Yet, Wedge and her community have also encountered some who assume that they have no knowledge of the history, to which Wedge is quick to point out that most people didn’t learn about Dunkirk in school.
“Ironically, I think a lot of Harry fans probably know more about the Dunkirk evacuation than your general movie-goer, because we’re dedicated enough to do our research,” Wedge says of the World War II evacuation of more than 330,000 Allied troops surrounded by German forces on the beaches of France. She has since made education a priority, pinning a tweet of a four page essay recounting the events, which has more than 1,500 retweets.
Here’s everything you should need to know about Dunkirk and what happened! Hope it helps! pic.twitter.com/OOfyeYwDi5
— Harry Dunkirk News (@StylesMovieNews) May 2, 2016
Now, Wedge can name some civilian ships and naval destroyers by simply looking at them. Last fall, she organized a fundraiser for the restoration of the Dunkirk little ship Skylark IX, a boat that rescued more than 600 men and, once restored, will be used to help educate youth about the history.
“I wanted to use the influence I had to make sure that as a fandom, we could prove that we actually really care about the subject,” Wedge said. The #SaveSkylark fundraiser, which got the attention and involvement of Harry Styles’ mother, raised 6,000 pounds toward the ship’s restoration.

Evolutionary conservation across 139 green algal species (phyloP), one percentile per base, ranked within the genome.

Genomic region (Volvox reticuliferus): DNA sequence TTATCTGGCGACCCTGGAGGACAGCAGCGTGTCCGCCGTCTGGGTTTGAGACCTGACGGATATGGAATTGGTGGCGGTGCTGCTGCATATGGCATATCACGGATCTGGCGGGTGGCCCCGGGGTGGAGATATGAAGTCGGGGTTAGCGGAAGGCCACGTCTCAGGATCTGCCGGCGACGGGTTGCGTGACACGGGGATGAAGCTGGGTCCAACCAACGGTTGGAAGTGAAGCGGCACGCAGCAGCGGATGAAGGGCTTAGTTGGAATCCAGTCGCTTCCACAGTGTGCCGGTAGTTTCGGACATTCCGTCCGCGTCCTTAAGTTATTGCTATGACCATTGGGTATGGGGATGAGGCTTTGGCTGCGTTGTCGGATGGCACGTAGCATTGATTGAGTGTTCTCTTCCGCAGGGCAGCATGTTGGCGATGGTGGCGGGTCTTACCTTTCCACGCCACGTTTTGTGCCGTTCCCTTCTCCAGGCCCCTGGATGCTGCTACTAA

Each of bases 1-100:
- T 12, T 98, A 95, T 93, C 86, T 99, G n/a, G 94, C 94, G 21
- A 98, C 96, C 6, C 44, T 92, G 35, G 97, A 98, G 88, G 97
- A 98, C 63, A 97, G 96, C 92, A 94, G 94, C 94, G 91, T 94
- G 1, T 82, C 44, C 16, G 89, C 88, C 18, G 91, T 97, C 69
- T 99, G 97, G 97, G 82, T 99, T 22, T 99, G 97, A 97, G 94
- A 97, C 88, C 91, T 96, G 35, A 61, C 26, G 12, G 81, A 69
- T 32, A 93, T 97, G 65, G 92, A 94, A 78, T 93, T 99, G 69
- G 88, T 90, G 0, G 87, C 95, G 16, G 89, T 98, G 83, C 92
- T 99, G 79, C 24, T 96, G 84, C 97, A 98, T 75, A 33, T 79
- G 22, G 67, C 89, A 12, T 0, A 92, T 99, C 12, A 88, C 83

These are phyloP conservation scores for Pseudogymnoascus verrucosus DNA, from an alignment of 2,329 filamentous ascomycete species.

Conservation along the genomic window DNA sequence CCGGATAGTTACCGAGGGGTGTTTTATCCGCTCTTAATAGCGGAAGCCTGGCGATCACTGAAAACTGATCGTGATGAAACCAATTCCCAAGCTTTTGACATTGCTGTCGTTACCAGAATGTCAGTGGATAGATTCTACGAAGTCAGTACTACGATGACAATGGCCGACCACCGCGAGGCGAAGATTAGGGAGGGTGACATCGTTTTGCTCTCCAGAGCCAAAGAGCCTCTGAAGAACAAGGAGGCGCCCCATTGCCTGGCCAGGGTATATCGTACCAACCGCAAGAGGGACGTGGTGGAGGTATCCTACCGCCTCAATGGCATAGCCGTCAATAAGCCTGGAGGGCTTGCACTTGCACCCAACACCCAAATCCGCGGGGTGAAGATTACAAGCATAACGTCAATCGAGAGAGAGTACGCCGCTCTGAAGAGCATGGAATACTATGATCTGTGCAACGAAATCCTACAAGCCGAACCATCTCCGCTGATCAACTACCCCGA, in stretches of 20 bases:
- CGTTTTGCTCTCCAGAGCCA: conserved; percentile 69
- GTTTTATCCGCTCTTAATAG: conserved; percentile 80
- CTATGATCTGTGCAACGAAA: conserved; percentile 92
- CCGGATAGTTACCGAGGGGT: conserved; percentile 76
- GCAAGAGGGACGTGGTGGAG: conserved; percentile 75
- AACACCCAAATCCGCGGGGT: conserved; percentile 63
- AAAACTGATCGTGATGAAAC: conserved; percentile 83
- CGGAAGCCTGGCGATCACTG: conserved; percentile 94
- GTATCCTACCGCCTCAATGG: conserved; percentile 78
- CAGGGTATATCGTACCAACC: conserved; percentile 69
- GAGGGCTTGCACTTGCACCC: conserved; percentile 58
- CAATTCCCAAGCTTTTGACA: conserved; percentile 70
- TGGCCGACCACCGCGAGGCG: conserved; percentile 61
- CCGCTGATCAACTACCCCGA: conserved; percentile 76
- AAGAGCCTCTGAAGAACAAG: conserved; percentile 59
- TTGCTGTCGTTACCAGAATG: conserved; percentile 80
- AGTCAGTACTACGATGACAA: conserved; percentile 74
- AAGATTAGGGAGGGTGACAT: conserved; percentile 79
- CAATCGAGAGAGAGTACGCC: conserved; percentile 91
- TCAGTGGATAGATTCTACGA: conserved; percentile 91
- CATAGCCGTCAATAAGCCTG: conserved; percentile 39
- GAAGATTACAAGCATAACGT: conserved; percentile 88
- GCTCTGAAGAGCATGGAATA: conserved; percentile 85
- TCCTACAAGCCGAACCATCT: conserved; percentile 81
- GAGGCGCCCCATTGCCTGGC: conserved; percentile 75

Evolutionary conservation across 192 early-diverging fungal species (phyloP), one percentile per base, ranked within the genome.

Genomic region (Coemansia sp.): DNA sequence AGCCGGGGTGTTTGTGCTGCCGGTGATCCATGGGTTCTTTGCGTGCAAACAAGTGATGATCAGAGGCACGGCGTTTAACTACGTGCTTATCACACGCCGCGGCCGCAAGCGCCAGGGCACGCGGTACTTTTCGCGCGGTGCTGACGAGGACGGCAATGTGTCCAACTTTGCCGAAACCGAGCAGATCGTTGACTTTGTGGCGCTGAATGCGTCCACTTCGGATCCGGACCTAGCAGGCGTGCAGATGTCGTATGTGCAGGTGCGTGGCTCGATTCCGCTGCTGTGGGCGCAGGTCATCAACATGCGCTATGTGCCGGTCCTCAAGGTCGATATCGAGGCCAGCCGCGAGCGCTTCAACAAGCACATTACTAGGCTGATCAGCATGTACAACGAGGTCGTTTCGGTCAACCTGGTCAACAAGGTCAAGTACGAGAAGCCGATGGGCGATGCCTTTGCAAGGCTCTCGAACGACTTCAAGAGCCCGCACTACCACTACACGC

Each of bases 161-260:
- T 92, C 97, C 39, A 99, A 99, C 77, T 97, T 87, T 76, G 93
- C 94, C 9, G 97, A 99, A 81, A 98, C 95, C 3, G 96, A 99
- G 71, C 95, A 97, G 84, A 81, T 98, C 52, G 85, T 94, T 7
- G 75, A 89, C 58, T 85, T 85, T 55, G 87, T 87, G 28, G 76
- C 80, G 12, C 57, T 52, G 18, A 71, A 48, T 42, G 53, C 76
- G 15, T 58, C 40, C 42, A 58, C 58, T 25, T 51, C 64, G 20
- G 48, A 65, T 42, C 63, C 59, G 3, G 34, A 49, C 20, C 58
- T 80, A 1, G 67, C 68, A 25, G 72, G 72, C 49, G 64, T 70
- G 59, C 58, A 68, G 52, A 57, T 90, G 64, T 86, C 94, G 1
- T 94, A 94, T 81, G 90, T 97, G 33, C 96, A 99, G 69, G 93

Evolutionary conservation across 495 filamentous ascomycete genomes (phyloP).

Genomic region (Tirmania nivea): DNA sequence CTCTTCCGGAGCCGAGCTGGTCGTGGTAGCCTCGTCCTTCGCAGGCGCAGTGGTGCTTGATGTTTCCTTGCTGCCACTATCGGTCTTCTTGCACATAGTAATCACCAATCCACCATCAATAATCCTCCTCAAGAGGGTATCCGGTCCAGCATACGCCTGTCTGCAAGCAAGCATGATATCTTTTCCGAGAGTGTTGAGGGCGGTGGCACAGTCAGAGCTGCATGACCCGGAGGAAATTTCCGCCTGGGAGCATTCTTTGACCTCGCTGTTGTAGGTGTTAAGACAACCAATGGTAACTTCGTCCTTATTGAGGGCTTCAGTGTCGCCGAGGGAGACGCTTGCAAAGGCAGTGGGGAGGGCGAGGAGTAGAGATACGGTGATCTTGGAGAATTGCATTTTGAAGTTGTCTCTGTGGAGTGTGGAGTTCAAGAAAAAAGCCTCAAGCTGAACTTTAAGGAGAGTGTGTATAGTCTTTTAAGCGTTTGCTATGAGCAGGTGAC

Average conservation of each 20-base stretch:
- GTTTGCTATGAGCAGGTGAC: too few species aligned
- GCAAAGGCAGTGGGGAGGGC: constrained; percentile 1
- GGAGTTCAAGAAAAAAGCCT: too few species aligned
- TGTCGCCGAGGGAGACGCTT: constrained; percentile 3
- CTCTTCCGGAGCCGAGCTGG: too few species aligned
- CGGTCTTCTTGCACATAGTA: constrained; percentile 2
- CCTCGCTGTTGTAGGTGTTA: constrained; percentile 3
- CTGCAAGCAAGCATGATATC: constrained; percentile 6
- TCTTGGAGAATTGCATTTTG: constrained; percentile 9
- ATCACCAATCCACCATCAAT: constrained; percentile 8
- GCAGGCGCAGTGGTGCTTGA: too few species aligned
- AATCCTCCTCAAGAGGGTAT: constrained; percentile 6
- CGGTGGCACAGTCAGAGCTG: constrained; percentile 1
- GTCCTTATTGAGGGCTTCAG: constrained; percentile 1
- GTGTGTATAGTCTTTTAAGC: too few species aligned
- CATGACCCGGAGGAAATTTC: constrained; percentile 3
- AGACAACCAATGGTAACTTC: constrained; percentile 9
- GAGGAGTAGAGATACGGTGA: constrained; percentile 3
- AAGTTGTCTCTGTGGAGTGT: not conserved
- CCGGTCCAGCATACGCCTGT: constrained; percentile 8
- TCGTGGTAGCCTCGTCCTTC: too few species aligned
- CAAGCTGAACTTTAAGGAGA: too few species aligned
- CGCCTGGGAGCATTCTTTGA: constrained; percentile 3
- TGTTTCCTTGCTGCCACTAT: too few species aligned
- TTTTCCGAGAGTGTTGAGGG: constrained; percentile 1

In addition to history, some Styles fans have adopted another passion of Nolan’s: the 70mm film format. Nolan has long championed shooting on film and showing his movies in the largest format possible. Now, a number of Styles fans have taken on that cause, with it becoming fashionable to buy tickets in Nolan’s preferred format. Both Look and Wedge will be attending the film with others from Twitter at Manchester’s IMAX 70mm theater.
Despite those who aim to put Styles fans down, plenty of the Nolan faithful are welcoming the growth in their own community. Wedge has had pleasant interactions with some of the @NolanFans community, one of them being Anton Volkov, creator of Trailer-Track and current president of the University College London Film Society — a position Christopher Nolan held himself when he ran the group from 1992-94 with his now-wife and longtime producing partner Emma Thomas.
“People may look down at that fanbase, but they are, even if you’re just looking at it from a marketing perspective, a great asset,” Volkov said. “There is so much potential, especially, with fanbases like the Harry Styles fanbase or these female-led fanbases that have so much power and reach on social media.”
And as Styles’ co-star James D’Arcy told The Hollywood Reporter at Dunkirk’s New York premiere of the notion that Styles might in someway overshadow the movie: “He’s a big star, but it’s a Christopher Nolan film — that trumps everything.”
— With reporting from Ashley Lee